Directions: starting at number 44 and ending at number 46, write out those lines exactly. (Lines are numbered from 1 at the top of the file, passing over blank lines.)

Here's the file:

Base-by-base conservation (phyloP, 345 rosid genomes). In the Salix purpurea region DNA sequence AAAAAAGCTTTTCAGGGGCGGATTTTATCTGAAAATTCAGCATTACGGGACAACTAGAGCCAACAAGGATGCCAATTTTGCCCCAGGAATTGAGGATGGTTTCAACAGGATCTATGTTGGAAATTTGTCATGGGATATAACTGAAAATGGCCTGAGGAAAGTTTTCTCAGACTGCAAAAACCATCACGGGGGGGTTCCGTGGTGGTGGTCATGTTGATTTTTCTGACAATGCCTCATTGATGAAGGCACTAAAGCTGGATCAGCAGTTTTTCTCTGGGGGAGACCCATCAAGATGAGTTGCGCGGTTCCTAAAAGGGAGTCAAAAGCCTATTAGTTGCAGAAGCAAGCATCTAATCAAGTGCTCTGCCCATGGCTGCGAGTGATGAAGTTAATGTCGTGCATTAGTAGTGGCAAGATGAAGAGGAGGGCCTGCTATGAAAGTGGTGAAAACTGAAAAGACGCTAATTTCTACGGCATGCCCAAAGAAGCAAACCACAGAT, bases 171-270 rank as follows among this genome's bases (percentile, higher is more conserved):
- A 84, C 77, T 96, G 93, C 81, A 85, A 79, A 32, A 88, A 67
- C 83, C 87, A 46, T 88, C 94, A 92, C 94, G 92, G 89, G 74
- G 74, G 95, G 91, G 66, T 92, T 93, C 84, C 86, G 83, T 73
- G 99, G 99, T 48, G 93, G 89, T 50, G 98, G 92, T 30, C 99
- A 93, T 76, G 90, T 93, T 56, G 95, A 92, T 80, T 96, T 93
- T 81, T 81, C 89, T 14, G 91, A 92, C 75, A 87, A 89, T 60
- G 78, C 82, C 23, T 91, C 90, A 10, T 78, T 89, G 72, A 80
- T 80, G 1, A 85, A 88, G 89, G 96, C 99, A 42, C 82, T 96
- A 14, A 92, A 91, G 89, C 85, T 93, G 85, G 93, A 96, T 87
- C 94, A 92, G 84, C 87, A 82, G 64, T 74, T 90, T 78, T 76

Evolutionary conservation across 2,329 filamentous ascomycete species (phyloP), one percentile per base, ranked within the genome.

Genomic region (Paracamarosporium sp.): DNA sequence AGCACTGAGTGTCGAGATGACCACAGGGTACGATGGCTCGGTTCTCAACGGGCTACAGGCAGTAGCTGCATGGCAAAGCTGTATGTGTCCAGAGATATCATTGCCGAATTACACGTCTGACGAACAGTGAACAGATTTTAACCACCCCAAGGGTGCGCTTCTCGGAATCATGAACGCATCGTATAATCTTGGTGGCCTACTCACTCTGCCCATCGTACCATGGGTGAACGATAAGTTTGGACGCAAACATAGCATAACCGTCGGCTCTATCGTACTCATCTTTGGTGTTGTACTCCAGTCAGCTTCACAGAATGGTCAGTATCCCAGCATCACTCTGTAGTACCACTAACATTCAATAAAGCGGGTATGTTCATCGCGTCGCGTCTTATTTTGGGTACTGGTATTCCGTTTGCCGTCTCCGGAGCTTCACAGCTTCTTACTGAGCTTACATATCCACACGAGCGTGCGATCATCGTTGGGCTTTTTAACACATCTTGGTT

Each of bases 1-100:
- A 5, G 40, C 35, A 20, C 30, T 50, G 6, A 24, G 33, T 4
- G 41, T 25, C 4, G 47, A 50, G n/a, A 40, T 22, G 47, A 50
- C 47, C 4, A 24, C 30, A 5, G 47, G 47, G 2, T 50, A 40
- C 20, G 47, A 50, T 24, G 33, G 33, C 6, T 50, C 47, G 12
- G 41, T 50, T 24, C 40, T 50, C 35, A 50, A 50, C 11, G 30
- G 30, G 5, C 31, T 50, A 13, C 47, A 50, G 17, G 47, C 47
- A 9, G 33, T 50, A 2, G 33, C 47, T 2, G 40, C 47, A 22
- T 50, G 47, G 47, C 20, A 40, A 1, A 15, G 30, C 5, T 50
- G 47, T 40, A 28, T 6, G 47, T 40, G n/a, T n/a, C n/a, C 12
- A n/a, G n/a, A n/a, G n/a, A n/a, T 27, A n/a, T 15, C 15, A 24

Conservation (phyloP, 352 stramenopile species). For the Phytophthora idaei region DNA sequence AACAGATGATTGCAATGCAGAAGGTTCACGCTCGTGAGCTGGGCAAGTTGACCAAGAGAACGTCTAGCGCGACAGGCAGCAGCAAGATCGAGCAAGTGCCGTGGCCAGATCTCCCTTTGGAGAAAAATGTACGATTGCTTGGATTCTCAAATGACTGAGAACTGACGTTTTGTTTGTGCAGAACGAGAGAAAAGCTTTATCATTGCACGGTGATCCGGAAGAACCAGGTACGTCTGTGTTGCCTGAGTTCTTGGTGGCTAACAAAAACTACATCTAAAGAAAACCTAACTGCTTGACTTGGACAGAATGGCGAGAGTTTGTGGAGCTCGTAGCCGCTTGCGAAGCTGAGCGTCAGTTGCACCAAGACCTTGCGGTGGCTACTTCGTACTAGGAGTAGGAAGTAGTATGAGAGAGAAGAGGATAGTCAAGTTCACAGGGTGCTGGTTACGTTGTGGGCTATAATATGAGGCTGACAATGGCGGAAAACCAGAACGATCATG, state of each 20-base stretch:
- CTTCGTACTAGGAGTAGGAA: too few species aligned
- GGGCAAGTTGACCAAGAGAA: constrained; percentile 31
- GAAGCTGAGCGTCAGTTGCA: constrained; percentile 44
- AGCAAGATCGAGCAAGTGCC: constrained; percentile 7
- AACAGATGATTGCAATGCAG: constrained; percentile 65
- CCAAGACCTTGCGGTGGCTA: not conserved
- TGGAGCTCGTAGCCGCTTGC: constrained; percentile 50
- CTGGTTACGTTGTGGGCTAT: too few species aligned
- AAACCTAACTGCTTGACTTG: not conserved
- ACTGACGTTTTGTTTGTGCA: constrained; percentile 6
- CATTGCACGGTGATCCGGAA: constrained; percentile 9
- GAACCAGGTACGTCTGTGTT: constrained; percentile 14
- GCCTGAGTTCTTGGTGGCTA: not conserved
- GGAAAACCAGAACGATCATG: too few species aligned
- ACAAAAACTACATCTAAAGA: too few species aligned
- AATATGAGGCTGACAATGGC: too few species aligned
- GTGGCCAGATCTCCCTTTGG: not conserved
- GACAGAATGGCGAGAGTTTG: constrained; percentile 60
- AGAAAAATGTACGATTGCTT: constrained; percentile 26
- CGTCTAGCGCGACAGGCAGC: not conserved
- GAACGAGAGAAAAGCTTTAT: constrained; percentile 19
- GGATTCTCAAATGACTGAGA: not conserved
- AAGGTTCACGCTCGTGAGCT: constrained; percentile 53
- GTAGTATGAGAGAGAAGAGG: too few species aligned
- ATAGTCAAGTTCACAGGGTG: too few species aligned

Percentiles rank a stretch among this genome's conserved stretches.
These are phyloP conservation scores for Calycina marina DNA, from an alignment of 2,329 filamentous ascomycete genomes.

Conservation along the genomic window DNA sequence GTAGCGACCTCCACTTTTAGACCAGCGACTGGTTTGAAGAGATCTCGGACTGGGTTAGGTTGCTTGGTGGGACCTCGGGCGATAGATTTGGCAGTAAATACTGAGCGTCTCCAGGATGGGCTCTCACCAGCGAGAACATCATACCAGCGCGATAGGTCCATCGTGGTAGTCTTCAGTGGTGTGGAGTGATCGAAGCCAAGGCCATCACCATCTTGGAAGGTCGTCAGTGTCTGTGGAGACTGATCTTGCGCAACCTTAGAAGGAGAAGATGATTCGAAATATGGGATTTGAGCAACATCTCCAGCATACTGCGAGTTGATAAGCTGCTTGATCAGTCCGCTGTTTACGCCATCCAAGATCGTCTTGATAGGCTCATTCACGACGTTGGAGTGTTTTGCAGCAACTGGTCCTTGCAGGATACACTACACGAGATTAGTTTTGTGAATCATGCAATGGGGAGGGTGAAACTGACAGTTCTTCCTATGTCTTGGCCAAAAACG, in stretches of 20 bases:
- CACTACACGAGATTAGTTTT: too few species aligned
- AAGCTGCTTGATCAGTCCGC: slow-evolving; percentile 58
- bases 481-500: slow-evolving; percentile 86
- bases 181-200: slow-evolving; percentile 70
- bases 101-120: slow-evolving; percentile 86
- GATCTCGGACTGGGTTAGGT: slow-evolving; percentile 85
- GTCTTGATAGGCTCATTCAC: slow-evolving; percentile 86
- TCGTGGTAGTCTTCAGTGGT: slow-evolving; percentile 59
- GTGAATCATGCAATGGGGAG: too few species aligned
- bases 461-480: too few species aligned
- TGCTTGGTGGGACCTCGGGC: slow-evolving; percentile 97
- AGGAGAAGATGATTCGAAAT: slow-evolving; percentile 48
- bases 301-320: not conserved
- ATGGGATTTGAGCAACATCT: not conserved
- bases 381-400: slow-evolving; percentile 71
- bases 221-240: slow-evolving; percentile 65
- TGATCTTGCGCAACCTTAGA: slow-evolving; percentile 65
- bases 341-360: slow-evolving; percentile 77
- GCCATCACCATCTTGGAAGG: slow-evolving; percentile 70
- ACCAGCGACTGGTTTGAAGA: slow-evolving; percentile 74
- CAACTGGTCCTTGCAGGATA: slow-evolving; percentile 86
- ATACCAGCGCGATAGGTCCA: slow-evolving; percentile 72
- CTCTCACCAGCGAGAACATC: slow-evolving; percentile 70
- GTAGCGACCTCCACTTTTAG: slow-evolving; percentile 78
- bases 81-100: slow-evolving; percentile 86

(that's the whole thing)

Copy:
- AGAAAAATGTACGATTGCTT: constrained; percentile 26
- CGTCTAGCGCGACAGGCAGC: not conserved
- GAACGAGAGAAAAGCTTTAT: constrained; percentile 19